- Forrester Councils
- Councils Overview
- log in
Posted by Eve Maler on May 30, 2013
Social sign-in has become a powerful force for marketers and consumers, validating the notion of federated identity in consumer-facing contexts. (Ironic that consumerization of IT is successfully tackling even the single sign-on problem that has bedeviled IT, showing how identity for the top line of the business can overcome resistance in ways that business-to-employee scenarios typically can't.)
But not all consumer-facing federated SSO is social. When I was with PayPal, our team worked on the underpinnings of what eventually turned into Log In with PayPal, which is strictly about federated identity flows for commercial purposes. And today Amazon has come out with Login with Amazon, a powerful statement of Amazon-as-identity-provider. They've been testing this with their own web properties Zappos and Woot; now they're enabling third-party merchants and other sites to use Amazon for authentication of people who already have active Amazon accounts, along with learning a few selected user attributes: name, email, and optionally the zip code of the default shipping addresses. No huge social graphs here, just data that partner eCommerce sites need to function (and make money).
As I discussed in my Outsourcing Identity Assurance research a while back, consumer-facing federated identity puts the focus on volume and the business upside therein, not (formal) verification. Active Amazon customers, numbering 200 million, are already online purchasers. That's super-valuable to merchants considering the relying party proposition, even though it's entirely outside the various government efforts to support "trusted identities in cyberspace" for more and safer eCommerce.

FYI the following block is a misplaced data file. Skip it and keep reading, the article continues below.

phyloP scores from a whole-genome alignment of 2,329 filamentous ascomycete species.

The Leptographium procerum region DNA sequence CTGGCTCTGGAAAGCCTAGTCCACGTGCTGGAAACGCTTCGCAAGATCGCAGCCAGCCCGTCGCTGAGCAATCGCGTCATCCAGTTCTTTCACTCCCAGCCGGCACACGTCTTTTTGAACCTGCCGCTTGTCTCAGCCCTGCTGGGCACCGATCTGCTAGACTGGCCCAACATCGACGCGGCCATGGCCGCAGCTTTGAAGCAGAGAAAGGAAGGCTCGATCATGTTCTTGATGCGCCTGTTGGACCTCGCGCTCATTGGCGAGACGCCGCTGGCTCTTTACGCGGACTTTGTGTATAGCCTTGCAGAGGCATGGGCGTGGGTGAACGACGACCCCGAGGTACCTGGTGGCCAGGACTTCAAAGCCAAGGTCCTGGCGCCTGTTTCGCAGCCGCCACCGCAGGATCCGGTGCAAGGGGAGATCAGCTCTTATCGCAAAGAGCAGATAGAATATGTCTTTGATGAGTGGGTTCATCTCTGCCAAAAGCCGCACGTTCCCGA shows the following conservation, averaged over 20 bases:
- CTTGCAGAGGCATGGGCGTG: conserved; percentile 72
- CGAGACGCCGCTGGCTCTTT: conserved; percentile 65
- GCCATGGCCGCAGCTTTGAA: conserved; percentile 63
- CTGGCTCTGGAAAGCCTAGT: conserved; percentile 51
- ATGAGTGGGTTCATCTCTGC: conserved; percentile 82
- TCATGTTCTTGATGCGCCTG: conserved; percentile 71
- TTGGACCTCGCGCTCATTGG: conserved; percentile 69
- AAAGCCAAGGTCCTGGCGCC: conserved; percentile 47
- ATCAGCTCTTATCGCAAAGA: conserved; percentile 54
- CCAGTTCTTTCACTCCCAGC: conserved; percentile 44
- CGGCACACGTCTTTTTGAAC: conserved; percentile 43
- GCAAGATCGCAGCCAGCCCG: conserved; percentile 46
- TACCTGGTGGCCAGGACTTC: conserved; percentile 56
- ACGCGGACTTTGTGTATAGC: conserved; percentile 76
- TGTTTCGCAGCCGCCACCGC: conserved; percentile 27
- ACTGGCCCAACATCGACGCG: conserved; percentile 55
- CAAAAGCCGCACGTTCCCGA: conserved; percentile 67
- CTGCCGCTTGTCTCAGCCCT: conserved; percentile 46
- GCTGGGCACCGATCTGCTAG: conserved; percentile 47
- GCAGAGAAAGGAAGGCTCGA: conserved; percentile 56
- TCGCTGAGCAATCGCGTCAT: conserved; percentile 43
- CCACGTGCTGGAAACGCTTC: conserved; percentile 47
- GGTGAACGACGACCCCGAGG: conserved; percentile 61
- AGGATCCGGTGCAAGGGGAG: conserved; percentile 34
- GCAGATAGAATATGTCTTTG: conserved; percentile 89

Where is all this going?
Separately, Amazon Web Services came out with interesting identity news of its own, unveiling something called Web Identity Federation as their answer to the challenge of propagating end user identities into developer/application/API contexts. There's now a lot of identity and credential data being flung around in cloud and mobile situations; let's try and tease them out. In my recent report API Management For Security Pros, I presented this diagram:
AWS already knows about developer and app identities (the entities in green), but the actual end user of the app (the entity in orange) may not be known yet. In fact, that person may not even have an Amazon login, much less AWS credentials. So Web Identity Federation is its bid to enable inward propagation of the end user's chosen identity (which could be hosted by Amazon or even Facebook or Google – yes, AWS is becoming an equal-opportunity relying party) for proper access control, personalization, and so on. A new Security Token Service (STS) API helps manage all the cross-domain "flinging." It's good stuff, and about time; this was becoming a competitive catchup issue. Microsoft's Windows Azure already has a fairly well thought-out answer to this problem.
What to take away from this news, then?
Lead BT Transformation
Develop customer-obsessed strategies to drive growth »
Forrester's CX Index
Predict how actions to improve CX will affect revenue performance.
Measure the customer experiences that matter most »
Free On-Demand and Live Events
Latest events from Forrester analysts, online and in person. »